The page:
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How to Treat Baby Acne

How to Treat Baby Acne

Many newborns experience some degree of baby acne in their first weeks or months.  It usually shows up shortly after birth and looks like small red pimples and/or reddish splotches clustered on the cheeks, nose, forehead and occasionally neck or back (see notes for other common infant skin irritations). Baby acne is normal, harmless and typically clears up on its own within a few weeks.   Even so, most moms (myself included) are anxious to see it go.  Here’s what helped us speed it along:

  • Keep your baby’s skin clean, but don’t go overboard – even mild soaps can be hard on newborn skin. For small messes such as “milk face”, soap isn’t even necessary.  Simply wiping their face and neck with a moist washcloth will get them clean and is gentle on their skin.  I try to limit soap to once per day, (there are of course messy exceptions!).  Wash her face with a soft washcloth and small amount of mild, low chemical soap.  Choose a brand with ingredients you can pronounce (my pediatrician specifically advised against Johnson & Johnson).  I like unscented liquid castile soap.  Wash with soft strokes, don’t scrub or pick at the pimples– it aggravates more than it helps.
  • Don’t be afraid to moisturize!  After washing, apply a thin layer of low chemical moisturizer.  I love organic, unrefined coconut oil for this.  It’s a healing oil that has natural anti-microbial properties which help combat acne.  This worked wonders for us.  Nate had baby acne over much of his face/neck and his skin was noticeably better after just one application.  By the end of the week the acne was almost completely gone.  Note: A little coconut oil goes a long way, so use sparingly.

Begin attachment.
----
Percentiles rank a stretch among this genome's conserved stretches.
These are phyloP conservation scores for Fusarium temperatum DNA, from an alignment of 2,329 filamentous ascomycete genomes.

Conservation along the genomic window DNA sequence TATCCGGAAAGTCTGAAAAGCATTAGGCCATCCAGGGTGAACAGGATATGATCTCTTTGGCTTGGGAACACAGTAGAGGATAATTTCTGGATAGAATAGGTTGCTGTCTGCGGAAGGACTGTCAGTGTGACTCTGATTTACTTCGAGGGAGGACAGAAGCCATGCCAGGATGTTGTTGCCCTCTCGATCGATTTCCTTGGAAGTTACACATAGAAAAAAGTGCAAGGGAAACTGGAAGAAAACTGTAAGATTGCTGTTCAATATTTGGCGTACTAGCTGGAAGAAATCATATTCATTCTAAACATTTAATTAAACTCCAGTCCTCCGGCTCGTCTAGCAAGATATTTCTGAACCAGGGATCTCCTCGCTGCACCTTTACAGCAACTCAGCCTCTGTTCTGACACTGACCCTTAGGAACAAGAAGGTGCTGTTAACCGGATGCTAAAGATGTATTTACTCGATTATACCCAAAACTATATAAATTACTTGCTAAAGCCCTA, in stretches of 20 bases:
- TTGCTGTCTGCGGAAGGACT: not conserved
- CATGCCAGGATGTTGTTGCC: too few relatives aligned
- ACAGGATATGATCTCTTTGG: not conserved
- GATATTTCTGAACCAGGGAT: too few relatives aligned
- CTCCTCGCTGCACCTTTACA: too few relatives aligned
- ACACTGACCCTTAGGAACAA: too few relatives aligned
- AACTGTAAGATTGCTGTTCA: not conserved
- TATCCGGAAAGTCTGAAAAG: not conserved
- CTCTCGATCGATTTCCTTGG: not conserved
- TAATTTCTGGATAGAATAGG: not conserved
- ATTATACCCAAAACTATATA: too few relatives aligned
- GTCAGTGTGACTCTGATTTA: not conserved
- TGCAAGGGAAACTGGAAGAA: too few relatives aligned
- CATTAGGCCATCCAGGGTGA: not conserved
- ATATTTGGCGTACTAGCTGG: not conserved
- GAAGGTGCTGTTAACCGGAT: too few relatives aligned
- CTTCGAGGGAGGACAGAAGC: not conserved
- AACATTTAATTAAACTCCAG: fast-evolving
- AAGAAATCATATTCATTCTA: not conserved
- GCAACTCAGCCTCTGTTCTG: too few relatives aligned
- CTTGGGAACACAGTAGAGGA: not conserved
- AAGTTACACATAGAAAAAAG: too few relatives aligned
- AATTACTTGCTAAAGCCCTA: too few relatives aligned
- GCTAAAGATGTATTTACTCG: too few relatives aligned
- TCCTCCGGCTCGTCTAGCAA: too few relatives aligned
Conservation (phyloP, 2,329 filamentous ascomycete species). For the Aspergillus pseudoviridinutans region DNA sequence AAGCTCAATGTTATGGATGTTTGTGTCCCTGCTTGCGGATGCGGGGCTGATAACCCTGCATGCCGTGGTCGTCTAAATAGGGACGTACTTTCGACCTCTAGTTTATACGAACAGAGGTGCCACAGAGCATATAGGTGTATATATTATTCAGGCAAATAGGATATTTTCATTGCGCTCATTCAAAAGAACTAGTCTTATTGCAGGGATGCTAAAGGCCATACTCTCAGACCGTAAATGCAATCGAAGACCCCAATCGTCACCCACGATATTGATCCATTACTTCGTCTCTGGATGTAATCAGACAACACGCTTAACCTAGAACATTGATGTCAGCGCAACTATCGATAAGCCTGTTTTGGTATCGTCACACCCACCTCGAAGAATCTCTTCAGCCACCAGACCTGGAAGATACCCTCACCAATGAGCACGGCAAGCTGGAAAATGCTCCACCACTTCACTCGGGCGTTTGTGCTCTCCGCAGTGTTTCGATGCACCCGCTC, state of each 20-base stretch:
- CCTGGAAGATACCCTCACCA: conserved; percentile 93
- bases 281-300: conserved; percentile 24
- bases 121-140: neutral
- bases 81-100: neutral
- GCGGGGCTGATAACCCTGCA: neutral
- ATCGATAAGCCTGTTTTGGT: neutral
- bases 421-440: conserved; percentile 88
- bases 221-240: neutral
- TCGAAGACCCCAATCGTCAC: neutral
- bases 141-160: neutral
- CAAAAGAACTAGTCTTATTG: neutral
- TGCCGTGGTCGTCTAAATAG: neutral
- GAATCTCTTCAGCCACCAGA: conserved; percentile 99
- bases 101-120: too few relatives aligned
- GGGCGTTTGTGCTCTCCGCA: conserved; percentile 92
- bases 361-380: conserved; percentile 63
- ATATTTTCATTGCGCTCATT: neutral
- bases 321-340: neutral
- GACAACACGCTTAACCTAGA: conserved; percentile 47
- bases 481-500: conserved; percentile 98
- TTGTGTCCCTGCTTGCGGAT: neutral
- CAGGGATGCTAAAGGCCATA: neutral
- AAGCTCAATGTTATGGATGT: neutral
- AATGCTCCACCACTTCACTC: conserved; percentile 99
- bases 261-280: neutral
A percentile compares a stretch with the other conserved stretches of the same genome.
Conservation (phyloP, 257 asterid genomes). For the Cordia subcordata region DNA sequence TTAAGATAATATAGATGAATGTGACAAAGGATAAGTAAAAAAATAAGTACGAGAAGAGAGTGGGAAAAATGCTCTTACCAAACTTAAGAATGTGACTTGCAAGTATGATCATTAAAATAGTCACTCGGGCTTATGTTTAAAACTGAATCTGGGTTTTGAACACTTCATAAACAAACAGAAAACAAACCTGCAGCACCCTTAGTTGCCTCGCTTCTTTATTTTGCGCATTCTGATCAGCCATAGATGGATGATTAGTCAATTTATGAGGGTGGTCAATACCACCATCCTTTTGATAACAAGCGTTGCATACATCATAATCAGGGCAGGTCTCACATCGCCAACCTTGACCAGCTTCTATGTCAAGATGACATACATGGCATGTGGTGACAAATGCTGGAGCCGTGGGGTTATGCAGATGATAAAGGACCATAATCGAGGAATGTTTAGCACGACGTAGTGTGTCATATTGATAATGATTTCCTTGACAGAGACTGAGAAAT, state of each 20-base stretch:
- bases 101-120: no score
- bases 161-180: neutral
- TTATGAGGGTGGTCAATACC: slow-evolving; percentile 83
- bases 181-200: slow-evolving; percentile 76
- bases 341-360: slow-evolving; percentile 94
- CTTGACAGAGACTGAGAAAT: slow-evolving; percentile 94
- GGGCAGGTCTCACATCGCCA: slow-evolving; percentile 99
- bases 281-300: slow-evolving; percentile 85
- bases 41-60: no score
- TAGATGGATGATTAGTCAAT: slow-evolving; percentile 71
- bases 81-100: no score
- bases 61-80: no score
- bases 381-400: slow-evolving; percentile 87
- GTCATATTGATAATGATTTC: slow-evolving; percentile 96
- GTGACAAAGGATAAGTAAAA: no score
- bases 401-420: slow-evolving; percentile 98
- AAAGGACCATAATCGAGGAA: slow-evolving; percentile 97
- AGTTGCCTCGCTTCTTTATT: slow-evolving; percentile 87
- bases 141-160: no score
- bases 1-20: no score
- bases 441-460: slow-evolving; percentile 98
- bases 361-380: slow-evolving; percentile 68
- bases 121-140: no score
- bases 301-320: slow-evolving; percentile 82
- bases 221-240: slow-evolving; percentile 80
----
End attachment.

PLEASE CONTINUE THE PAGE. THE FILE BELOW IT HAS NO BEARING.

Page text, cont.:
• Exposure to chemicals can also contribute to baby acne.  In addition to the soaps and moisturizers you use, other common culprits include laundry detergent, perfumes and other fragrances.  Try Using a natural based laundry detergent and go easy on anything smelly.


  • Other common skin irritations include eczema and milia.
    • Eczema is often a similar red color to baby acne but has a different texture and location.  Eczema has a dry, rough texture and tends to be crusty or scaly.  It can be found anywhere on the body (although it’s most common on the head and face).  It also tends to be itchy and uncomfortable.  In comparison, baby acne looks like a small version of teenage acne.  It may be bumpy but generally not dry or rough.  It’s primarily found on the face and doesn’t seem to hurt or itch.
    • Milia looks like tiny little whiteheads typically found on newborn’s nose, cheeks and/or chin.  Nearly half of newborns will get at least a few of them.  They’re totally harmless and usually go away on their own within a couple weeks.

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One Response to “How to Treat Baby Acne”

  1. Maile Rafalski says:

    Many parents underestimate the sensitivity of their child’s skin. While it may be tempting to save money and use the same dry skin care products on your baby’s skin as you would on your own, this can cause serious problems. Imagine using bar soap on the sensitive skin of your face as compared to a specialty product designed for the chemistry of your skin. It would likely end up causing you a great deal of discomfort. The same thing would happen to your baby’s skin if you were to consistently use products geared for adults to cleanse it. An unhappy baby can be a very loud baby, and dry skin can make babies incredibly unhappy.-

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